Immigration Is Not the Only Problem
Thursday, May 26, 2005; 10:30 PM
WASHINGTON -- Whether you believe Mexican immigrants help or hurt the United States, there is one incontrovertible truth: work here pays much, much better. A low-skilled Mexican worker in this country earns five to six times as much as he would back home, assuming he or she could find a comparable job.
This truth is so obvious it seems a cliche and yet it remains mostly absent from the current debate on how to reform U.S. immigration. For all the talk around the country of border enforcement, guest worker programs, employer sanctions and driver's licensing restrictions, the sad fact is that none of these "solutions'' addresses the root of the problem -- a persistent and large U.S.-Mexican income disparity.
Even the most comprehensive and progressive immigration reform proposal in years, introduced this month by Sens. John McCain, R-Ariz., and Edward Kennedy, D-Mass., is more concerned with making U.S. immigration policy more humane than dealing with income disparity between the United States and Mexico. The bill crafts a guest worker program -- creating new visa categories and quotas and a secure identification system for employers -- but only provides a vague indication that income disparity might be a problem worth taking on.
Why such reluctance? How can a proposal that purports to reduce the flow of illegal Mexican workers to the United States not take a stab at the root cause? Won't better conditions for immigrant workers here only be an invitation for more illegal migrants from Mexico, as the argument goes, as long as wage disparity remains unaddressed?
To alter income disparity, it is obvious that Mexico must reduce its development gap and raise incomes. What is just as apparent is that Americans do not feel, at least at the moment, that they have a responsibility or even an interest in reducing that gap through investment of money and expertise. They don't feel the same obligation they once felt, say, after World War II for Europe, or that the European Union took on when it bolstered its poorest members. Mexico and the United States may share a 2,000-mile border but their sense of a shared future runs two two inches deep.
There is a strong sense in this country that Mexico's problems are of its own making, and must be solved by Mexico. That is why former Bush administration official Richard A. Falkenrath and others say a significant infusion of U.S. aid into Mexico is a "nonstarter.'' Indeed, Mexico desperately needs to collect more taxes and reform its energy sector and labor laws -- healing itself by removing structural constraints that make it more a third-world nation than the economic powerhouse it could become.
The North American Free Trade Agreement signed more than 10 years ago by Canada, Mexico and the United States was supposed to generate more jobs in Mexico, raise salaries and therefore reduce people's incentive to emigrate. That proved to be wishful thinking. In fact, NAFTA has not generated the number of new jobs predicted, nor has it alleviated rural poverty in many areas of Mexico. That would require, according to a soon-to-be-released report on NAFTA by the Institute for International Economics, "a sustained period of strong growth and substantial income transfers to poorer states.''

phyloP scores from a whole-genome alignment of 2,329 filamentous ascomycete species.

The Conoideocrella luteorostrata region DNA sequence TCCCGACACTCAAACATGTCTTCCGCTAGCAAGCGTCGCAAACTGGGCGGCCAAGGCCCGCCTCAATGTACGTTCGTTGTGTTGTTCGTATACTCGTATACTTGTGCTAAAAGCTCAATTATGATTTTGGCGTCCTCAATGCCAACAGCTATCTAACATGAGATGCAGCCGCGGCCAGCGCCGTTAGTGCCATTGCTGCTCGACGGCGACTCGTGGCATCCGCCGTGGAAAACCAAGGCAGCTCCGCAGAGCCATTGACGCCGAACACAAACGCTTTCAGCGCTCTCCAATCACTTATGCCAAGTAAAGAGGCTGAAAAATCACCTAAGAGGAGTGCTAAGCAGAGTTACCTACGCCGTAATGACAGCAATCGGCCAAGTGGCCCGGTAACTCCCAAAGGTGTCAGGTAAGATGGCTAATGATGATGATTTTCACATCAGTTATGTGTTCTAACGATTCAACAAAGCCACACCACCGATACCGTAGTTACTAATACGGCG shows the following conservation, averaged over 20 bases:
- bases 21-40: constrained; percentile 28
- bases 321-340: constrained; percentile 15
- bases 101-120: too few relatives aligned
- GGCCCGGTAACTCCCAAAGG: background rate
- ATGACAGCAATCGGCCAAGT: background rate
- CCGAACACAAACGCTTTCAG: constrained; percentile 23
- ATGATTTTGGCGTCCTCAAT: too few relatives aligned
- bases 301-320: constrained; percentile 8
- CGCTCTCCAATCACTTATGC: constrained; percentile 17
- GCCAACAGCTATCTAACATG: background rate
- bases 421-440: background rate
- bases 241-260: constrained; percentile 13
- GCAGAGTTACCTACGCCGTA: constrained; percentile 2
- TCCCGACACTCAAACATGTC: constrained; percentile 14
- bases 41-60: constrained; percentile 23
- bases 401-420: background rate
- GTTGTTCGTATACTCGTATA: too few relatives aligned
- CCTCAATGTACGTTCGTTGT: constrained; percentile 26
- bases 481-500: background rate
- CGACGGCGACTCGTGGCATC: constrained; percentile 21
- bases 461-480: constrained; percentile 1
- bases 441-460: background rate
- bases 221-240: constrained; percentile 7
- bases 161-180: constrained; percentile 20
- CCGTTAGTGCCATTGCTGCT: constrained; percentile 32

There are some in this country, a minority to be sure, who say Washington must get involved more directly. Otherwise, they argue, Mexico won't be able to reduce disparities at least for another 100 years. Among them is Robert Pastor, a former Carter administration official who has tirelessly argued for a North American Investment Fund. Pastor cites a 2000 World Bank estimate that Mexico would need $20 billion per year for a decade in essential infrastructure and educational projects to reduce 100 years to 10.
Pastor is under no illusions that such a fund will be created any time soon. Certainly the Bush administration is not talking about any such ideas within the recently launched Security and Prosperity Partnership of North America, the latest ambitiously named project that won't even touch on immigration, even though immigration is directly connected to security and prosperity.
The administration and Congress are under little pressure to deepen the U.S. commitment to Mexico by a public increasingly fearful and resentful toward immigrants, particularly Mexicans. If anything, such sentiments prolong illegal immigration, in the sense that they distract citizens and leaders alike into thinking that if you put up enough barriers, Mexicans will go away.
Marcela Sanchez's e-mail address is firstname.lastname@example.org.